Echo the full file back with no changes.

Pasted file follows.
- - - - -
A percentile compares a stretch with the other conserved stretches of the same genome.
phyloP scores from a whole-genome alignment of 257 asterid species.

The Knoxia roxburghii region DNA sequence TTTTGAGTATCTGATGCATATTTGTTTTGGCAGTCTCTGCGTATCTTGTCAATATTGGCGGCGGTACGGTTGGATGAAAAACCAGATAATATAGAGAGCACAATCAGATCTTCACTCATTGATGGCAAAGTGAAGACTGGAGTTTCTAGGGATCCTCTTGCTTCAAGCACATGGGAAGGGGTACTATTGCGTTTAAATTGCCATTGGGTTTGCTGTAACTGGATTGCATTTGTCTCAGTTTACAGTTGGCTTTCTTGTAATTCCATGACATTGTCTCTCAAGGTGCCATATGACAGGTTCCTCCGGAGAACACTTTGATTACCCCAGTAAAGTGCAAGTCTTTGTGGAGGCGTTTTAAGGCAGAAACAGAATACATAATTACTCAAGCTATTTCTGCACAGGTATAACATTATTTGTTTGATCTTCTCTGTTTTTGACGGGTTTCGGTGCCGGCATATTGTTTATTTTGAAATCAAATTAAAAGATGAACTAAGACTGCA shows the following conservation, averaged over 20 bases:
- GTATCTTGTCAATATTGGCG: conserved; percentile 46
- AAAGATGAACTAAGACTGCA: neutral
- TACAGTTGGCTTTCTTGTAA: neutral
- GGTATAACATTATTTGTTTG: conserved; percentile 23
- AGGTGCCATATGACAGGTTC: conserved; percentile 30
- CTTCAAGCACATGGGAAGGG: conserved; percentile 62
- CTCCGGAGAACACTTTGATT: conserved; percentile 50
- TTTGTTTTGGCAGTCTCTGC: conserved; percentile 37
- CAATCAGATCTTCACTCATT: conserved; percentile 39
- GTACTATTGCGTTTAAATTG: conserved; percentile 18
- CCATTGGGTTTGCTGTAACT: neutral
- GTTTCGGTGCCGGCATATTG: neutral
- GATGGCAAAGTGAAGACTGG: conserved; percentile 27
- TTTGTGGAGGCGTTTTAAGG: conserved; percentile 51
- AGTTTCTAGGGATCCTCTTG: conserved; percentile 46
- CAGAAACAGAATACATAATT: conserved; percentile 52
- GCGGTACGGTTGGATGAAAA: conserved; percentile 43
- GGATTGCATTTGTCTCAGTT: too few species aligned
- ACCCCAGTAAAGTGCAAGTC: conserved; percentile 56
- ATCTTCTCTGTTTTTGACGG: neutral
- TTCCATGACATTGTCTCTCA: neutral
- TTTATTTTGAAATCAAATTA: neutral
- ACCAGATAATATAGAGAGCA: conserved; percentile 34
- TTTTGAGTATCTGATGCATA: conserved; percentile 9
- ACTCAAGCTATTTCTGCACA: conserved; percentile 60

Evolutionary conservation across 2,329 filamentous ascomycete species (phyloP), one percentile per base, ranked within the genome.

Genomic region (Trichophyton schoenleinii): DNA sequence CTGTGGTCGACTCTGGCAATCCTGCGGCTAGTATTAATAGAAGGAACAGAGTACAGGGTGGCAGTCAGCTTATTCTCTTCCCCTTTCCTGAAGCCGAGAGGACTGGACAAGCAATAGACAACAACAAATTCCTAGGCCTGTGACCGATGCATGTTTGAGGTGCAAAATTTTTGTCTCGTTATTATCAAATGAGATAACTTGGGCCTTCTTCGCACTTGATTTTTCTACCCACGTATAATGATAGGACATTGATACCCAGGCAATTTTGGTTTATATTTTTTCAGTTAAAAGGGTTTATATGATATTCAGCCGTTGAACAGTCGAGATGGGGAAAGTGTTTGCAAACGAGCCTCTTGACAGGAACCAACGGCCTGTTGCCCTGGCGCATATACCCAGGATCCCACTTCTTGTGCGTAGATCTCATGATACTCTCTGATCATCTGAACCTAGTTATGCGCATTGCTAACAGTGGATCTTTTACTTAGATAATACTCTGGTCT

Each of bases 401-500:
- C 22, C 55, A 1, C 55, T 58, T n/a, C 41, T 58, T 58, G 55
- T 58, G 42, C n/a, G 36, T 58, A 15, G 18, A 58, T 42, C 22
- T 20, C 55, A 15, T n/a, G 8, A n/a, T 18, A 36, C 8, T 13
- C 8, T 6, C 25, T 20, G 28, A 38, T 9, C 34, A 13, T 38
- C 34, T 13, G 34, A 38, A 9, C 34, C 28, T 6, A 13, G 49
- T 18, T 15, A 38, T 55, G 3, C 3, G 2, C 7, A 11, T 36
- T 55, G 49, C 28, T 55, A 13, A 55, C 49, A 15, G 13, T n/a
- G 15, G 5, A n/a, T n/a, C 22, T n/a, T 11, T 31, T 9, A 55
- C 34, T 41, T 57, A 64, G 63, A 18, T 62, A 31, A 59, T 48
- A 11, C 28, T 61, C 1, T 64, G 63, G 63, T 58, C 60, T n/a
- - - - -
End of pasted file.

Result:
A percentile compares a stretch with the other conserved stretches of the same genome.
phyloP scores from a whole-genome alignment of 257 asterid species.

The Knoxia roxburghii region DNA sequence TTTTGAGTATCTGATGCATATTTGTTTTGGCAGTCTCTGCGTATCTTGTCAATATTGGCGGCGGTACGGTTGGATGAAAAACCAGATAATATAGAGAGCACAATCAGATCTTCACTCATTGATGGCAAAGTGAAGACTGGAGTTTCTAGGGATCCTCTTGCTTCAAGCACATGGGAAGGGGTACTATTGCGTTTAAATTGCCATTGGGTTTGCTGTAACTGGATTGCATTTGTCTCAGTTTACAGTTGGCTTTCTTGTAATTCCATGACATTGTCTCTCAAGGTGCCATATGACAGGTTCCTCCGGAGAACACTTTGATTACCCCAGTAAAGTGCAAGTCTTTGTGGAGGCGTTTTAAGGCAGAAACAGAATACATAATTACTCAAGCTATTTCTGCACAGGTATAACATTATTTGTTTGATCTTCTCTGTTTTTGACGGGTTTCGGTGCCGGCATATTGTTTATTTTGAAATCAAATTAAAAGATGAACTAAGACTGCA shows the following conservation, averaged over 20 bases:
- GTATCTTGTCAATATTGGCG: conserved; percentile 46
- AAAGATGAACTAAGACTGCA: neutral
- TACAGTTGGCTTTCTTGTAA: neutral
- GGTATAACATTATTTGTTTG: conserved; percentile 23
- AGGTGCCATATGACAGGTTC: conserved; percentile 30
- CTTCAAGCACATGGGAAGGG: conserved; percentile 62
- CTCCGGAGAACACTTTGATT: conserved; percentile 50
- TTTGTTTTGGCAGTCTCTGC: conserved; percentile 37
- CAATCAGATCTTCACTCATT: conserved; percentile 39
- GTACTATTGCGTTTAAATTG: conserved; percentile 18
- CCATTGGGTTTGCTGTAACT: neutral
- GTTTCGGTGCCGGCATATTG: neutral
- GATGGCAAAGTGAAGACTGG: conserved; percentile 27
- TTTGTGGAGGCGTTTTAAGG: conserved; percentile 51
- AGTTTCTAGGGATCCTCTTG: conserved; percentile 46
- CAGAAACAGAATACATAATT: conserved; percentile 52
- GCGGTACGGTTGGATGAAAA: conserved; percentile 43
- GGATTGCATTTGTCTCAGTT: too few species aligned
- ACCCCAGTAAAGTGCAAGTC: conserved; percentile 56
- ATCTTCTCTGTTTTTGACGG: neutral
- TTCCATGACATTGTCTCTCA: neutral
- TTTATTTTGAAATCAAATTA: neutral
- ACCAGATAATATAGAGAGCA: conserved; percentile 34
- TTTTGAGTATCTGATGCATA: conserved; percentile 9
- ACTCAAGCTATTTCTGCACA: conserved; percentile 60

Evolutionary conservation across 2,329 filamentous ascomycete species (phyloP), one percentile per base, ranked within the genome.

Genomic region (Trichophyton schoenleinii): DNA sequence CTGTGGTCGACTCTGGCAATCCTGCGGCTAGTATTAATAGAAGGAACAGAGTACAGGGTGGCAGTCAGCTTATTCTCTTCCCCTTTCCTGAAGCCGAGAGGACTGGACAAGCAATAGACAACAACAAATTCCTAGGCCTGTGACCGATGCATGTTTGAGGTGCAAAATTTTTGTCTCGTTATTATCAAATGAGATAACTTGGGCCTTCTTCGCACTTGATTTTTCTACCCACGTATAATGATAGGACATTGATACCCAGGCAATTTTGGTTTATATTTTTTCAGTTAAAAGGGTTTATATGATATTCAGCCGTTGAACAGTCGAGATGGGGAAAGTGTTTGCAAACGAGCCTCTTGACAGGAACCAACGGCCTGTTGCCCTGGCGCATATACCCAGGATCCCACTTCTTGTGCGTAGATCTCATGATACTCTCTGATCATCTGAACCTAGTTATGCGCATTGCTAACAGTGGATCTTTTACTTAGATAATACTCTGGTCT

Each of bases 401-500:
- C 22, C 55, A 1, C 55, T 58, T n/a, C 41, T 58, T 58, G 55
- T 58, G 42, C n/a, G 36, T 58, A 15, G 18, A 58, T 42, C 22
- T 20, C 55, A 15, T n/a, G 8, A n/a, T 18, A 36, C 8, T 13
- C 8, T 6, C 25, T 20, G 28, A 38, T 9, C 34, A 13, T 38
- C 34, T 13, G 34, A 38, A 9, C 34, C 28, T 6, A 13, G 49
- T 18, T 15, A 38, T 55, G 3, C 3, G 2, C 7, A 11, T 36
- T 55, G 49, C 28, T 55, A 13, A 55, C 49, A 15, G 13, T n/a
- G 15, G 5, A n/a, T n/a, C 22, T n/a, T 11, T 31, T 9, A 55
- C 34, T 41, T 57, A 64, G 63, A 18, T 62, A 31, A 59, T 48
- A 11, C 28, T 61, C 1, T 64, G 63, G 63, T 58, C 60, T n/a